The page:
Global economic recovery from pandemic entering critical period

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SINGAPORE – The global economic recovery from the Covid-19 pandemic is heading into a critical period as nations balance the need to prop up consumers and businesses against the threat of unmanageable debt, Singapore’s central bank chief said.

“The world is now entering a phase where the crisis is long, drawn-out, the peak of the crisis is behind us, but we’re not in full recovery,” Ravi Menon, managing director of the Monetary Authority of Singapore (MAS), told Bloomberg.

“In this undefined twilight zone of sorts, what is the appropriate policy mix?” Mr Menon said. “Fiscal policy would have to start unwinding, but gradually,” while monetary policy makers must recognize that extraordinary measures can’t continue indefinitely.

Governments worldwide have pumped trillions of dollars into their economies, with that fiscal support taking the lead in combating the effects of the pandemic and winning the backing of multilateral institutions like the International Monetary Fund that usually are more cautious about debt. Meanwhile, central bankers have kept interest rates near record lows and have tinkered with unconventional tools.

If officials don’t start the process now of fine-tuning their stimulus, they risk seeing a destabilizing “fiscal-cliff effect” later if support has to be withdrawn all at once, Mr Menon said in a separate interview with Bloomberg Television’s Haslinda Amin.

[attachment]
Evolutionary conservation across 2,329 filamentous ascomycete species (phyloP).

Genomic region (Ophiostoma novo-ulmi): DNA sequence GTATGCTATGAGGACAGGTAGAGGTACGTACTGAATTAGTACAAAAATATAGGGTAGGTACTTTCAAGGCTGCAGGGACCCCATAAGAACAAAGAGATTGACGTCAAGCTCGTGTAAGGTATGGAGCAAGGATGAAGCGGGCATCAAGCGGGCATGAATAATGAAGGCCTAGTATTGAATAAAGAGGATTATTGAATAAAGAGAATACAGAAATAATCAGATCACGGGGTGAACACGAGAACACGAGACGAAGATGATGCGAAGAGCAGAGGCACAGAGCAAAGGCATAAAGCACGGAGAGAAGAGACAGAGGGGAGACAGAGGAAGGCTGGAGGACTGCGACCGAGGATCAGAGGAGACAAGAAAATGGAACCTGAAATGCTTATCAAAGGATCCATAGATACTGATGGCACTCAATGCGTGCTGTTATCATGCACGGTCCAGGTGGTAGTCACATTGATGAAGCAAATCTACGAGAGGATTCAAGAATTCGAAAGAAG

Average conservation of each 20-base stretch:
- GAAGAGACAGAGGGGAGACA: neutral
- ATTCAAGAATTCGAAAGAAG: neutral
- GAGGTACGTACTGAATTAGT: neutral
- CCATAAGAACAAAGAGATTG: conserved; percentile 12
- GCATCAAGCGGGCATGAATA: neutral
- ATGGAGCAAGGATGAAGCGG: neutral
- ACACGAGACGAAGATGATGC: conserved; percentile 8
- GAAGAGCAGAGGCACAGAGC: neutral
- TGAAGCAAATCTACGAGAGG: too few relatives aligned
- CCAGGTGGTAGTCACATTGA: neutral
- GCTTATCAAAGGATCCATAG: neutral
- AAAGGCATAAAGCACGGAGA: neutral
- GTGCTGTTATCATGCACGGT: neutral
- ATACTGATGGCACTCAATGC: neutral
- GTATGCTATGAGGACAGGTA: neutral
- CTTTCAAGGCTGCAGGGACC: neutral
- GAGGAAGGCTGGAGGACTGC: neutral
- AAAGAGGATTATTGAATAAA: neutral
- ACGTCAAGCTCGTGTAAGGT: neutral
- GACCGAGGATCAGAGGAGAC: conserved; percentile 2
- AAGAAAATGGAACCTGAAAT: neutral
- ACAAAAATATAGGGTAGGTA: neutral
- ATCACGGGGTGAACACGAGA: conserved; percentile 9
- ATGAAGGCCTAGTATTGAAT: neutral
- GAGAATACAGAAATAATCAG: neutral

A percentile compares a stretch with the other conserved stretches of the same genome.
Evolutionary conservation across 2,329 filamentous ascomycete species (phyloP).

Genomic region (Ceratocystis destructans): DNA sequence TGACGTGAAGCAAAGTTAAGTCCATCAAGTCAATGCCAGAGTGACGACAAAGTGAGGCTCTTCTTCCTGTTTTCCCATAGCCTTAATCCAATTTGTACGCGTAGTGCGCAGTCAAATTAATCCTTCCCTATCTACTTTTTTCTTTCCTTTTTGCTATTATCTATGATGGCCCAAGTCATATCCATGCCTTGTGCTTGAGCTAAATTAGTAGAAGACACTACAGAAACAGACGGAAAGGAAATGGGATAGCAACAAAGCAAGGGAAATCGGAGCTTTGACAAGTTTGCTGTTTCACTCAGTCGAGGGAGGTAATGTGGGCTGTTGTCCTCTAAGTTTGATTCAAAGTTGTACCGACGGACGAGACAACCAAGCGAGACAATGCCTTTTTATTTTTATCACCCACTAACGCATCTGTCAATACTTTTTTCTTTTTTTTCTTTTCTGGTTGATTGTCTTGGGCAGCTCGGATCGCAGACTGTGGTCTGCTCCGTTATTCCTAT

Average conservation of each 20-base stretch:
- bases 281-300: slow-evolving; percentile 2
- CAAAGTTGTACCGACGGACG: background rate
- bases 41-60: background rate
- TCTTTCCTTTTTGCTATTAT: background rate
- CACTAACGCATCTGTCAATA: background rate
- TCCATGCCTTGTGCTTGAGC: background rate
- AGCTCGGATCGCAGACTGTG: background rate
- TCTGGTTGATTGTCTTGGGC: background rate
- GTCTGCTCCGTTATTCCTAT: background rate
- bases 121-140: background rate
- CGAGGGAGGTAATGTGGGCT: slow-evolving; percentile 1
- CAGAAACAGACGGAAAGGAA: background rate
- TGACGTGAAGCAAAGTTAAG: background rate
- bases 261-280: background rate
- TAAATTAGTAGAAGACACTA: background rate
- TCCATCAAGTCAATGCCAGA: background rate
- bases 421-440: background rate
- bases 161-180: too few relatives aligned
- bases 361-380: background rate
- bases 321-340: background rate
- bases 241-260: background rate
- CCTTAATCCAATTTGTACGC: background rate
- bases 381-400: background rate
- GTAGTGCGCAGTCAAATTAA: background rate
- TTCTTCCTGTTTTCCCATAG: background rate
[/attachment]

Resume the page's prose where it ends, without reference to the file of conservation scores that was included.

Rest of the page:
Under pressure

As virus outbreaks worsen, in the US and across Europe, officials are under pressure to pump in more aid, even as some earlier stimulus may still be making its way to the intended targets and as long-term debt worries linger.

“If you unwind too rapidly, that will harm the recovery,” Mr Menon said. “But if you stay on current levels of support – be it monetary or fiscal – that will create its own problems, the most prominent being debt accumulation.”

Monetary policy makers have been playing a “very accommodative and complementary role” to governments, he said, providing ample liquidity and in some cases buying up government debt in addition to keeping rates low.

Mr Menon echoed Prime Minister Lee Hsien Loong’s recent comments on the likely need to maintain Singapore’s fiscal policy support into next year, which could mean a fiscal endures. The policy mix will then need to evolve into areas that enhance growth, Menon said, including digitization and infrastructure.

2022 horizon

“That’s one way to give confidence to the markets, that you’re not just pumping stimulus into the economy and borrowing to fund it. You’re also spending to help restructure the economy,” Mr Menon said.

It could take until 2022 before economies return to their pre-pandemic levels, he added.

Singapore’s economic contraction eased to 5.8 per cent year-on-year in the third quarter after a 13.3 per cent decline in the previous three months. The information and communications and finance and insurance sectors strengthened further, helping to offset some of the pain in aviation, tourism and retail.